School News

10-year anniversary of The Call For Corporate Action: NYU Stern Student Voices, a magazine of essays by Stern undergraduate students addressing issues facing society, where businesses are in a unique position to make change

NYU Stern campus
A key Pillar of the student experience at NYU Stern’s Undergraduate College is Social Impact, the notion that business can be used to create a positive impact. One way students put this Pillar into action is through the production of The Call For Corporate Action: NYU Stern Student Voices, a magazine of essays written by first-year Stern undergrads that addresses issues facing society where businesses are in a unique position to make change. This year marks the 10-year anniversary of The Call

Leveraging the United Nations Sustainable Development Goals as a framework, through The Call students offer creative solutions for how businesses can create positive impact in the future. The essays are written as a capstone to the Business and Society course, which students take in the spring of their first year as part of Stern’s required four-year, four-course Social Impact Core curriculum. Faculty in the course curate the best essays for consideration and then past student authors of The Call make the final essay selections, serve as editors and design the final issue. The competition is steep: more than 700 essays are considered each year but only the top 10 “calls” are picked for being realistic, creative, passionate, and unique.

Professor Jeffrey Younger was inspired to start The Call in 2011 when he was particularly impressed by the creative solutions students presented in their final essays. Professor Younger started the magazine as a way of showcasing their out-of-the-box thinking, zeal, and dedication. He has served as the Senior Faculty Editor ever since.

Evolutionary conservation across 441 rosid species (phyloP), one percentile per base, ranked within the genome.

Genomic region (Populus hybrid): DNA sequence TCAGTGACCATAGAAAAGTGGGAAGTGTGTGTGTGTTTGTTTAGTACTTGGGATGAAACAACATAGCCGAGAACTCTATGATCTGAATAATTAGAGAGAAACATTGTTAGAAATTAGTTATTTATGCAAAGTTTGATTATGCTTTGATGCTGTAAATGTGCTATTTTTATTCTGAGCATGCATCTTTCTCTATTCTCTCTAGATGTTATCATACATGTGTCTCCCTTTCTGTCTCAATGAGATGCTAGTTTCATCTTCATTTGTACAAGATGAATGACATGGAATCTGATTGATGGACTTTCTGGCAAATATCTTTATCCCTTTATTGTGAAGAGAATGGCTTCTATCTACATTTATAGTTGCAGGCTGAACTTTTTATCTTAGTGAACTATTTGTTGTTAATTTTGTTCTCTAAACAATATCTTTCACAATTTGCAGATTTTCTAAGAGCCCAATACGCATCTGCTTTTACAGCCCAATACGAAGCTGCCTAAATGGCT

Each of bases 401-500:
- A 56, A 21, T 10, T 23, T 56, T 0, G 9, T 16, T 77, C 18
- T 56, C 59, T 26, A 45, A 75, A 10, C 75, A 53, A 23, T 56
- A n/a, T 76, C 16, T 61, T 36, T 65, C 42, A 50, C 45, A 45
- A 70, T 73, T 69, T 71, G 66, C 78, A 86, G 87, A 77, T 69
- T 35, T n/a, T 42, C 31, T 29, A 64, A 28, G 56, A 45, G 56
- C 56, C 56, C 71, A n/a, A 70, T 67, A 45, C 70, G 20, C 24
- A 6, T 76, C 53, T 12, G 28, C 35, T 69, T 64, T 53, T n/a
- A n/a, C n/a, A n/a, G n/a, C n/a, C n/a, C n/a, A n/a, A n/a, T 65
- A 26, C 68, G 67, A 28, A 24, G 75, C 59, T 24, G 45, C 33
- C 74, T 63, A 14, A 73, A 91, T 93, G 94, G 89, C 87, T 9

“When we launched The Call a decade ago, we wanted to provide a platform for students who were exploring some of the most pressing issues of the time through Stern’s Business and Society course,” Professor Younger said. “The magazine started with a flight of papers that begged for publication. Students have leveraged their analytical thinking, curiosity, and creativity to develop strategies specific companies can use to create economic, social, and environmental value.” 

Essays from the past decade have touched on prescient topics including diamond mining, fracking, online privacy, opioid addiction, and more. This year’s issue spans topics including becoming “coral positive,” investing in local journalism, overcoming crowding in Israeli hospitals, rethinking financial inclusion for the Indian farming industry through pay-as-you-earn schemes, and providing a sustainable alternative to the rubber industry with dandelion roots, among others. 

Avery Farm (BS ’21) is this year’s Lead Senior Editor. His essay, “On-Track to Deliver to Solution to Port Congestion” was included in the Spring 2019 issue.  

“In my own essay, I advocated for increased on-dock rail usage to move cargo to and from the Port of Long Beach, which would reduce the port’s reliance on container trucking,” Farm said. “Fewer container trucks mean fewer emissions for surrounding residents, improved port efficiency, and better utilization of an existing taxpayer-funded rail line. In this manner, the incentives of corporations, government, and community are aligned.”